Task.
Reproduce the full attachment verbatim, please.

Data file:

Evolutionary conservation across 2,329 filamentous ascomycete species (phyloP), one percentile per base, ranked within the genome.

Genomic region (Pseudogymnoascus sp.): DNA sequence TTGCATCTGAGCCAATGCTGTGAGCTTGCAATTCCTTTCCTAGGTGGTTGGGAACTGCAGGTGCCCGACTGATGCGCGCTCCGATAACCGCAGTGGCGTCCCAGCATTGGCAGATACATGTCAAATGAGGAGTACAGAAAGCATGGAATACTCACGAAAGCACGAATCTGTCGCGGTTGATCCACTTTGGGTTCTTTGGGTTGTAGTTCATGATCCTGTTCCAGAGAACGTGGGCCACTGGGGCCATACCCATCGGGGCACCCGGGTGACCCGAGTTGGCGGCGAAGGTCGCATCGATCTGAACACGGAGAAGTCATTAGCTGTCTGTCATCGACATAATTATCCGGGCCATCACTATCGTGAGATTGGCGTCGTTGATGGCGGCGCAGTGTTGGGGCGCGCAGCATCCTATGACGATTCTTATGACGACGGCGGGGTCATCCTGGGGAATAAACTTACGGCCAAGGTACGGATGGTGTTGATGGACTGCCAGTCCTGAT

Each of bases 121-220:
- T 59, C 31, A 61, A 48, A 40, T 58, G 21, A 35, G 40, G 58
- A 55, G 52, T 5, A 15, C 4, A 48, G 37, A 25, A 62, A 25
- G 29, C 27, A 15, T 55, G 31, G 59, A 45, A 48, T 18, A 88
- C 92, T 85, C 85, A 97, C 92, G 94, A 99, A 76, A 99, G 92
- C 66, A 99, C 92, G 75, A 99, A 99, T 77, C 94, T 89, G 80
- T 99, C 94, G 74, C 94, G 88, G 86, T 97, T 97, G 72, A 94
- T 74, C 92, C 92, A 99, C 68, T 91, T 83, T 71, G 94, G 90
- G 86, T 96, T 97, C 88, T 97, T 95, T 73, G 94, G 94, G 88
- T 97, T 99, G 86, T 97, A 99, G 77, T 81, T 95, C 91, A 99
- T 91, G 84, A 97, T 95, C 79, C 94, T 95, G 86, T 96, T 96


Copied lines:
Evolutionary conservation across 2,329 filamentous ascomycete species (phyloP), one percentile per base, ranked within the genome.

Genomic region (Pseudogymnoascus sp.): DNA sequence TTGCATCTGAGCCAATGCTGTGAGCTTGCAATTCCTTTCCTAGGTGGTTGGGAACTGCAGGTGCCCGACTGATGCGCGCTCCGATAACCGCAGTGGCGTCCCAGCATTGGCAGATACATGTCAAATGAGGAGTACAGAAAGCATGGAATACTCACGAAAGCACGAATCTGTCGCGGTTGATCCACTTTGGGTTCTTTGGGTTGTAGTTCATGATCCTGTTCCAGAGAACGTGGGCCACTGGGGCCATACCCATCGGGGCACCCGGGTGACCCGAGTTGGCGGCGAAGGTCGCATCGATCTGAACACGGAGAAGTCATTAGCTGTCTGTCATCGACATAATTATCCGGGCCATCACTATCGTGAGATTGGCGTCGTTGATGGCGGCGCAGTGTTGGGGCGCGCAGCATCCTATGACGATTCTTATGACGACGGCGGGGTCATCCTGGGGAATAAACTTACGGCCAAGGTACGGATGGTGTTGATGGACTGCCAGTCCTGAT

Each of bases 121-220:
- T 59, C 31, A 61, A 48, A 40, T 58, G 21, A 35, G 40, G 58
- A 55, G 52, T 5, A 15, C 4, A 48, G 37, A 25, A 62, A 25
- G 29, C 27, A 15, T 55, G 31, G 59, A 45, A 48, T 18, A 88
- C 92, T 85, C 85, A 97, C 92, G 94, A 99, A 76, A 99, G 92
- C 66, A 99, C 92, G 75, A 99, A 99, T 77, C 94, T 89, G 80
- T 99, C 94, G 74, C 94, G 88, G 86, T 97, T 97, G 72, A 94
- T 74, C 92, C 92, A 99, C 68, T 91, T 83, T 71, G 94, G 90
- G 86, T 96, T 97, C 88, T 97, T 95, T 73, G 94, G 94, G 88
- T 97, T 99, G 86, T 97, A 99, G 77, T 81, T 95, C 91, A 99
- T 91, G 84, A 97, T 95, C 79, C 94, T 95, G 86, T 96, T 96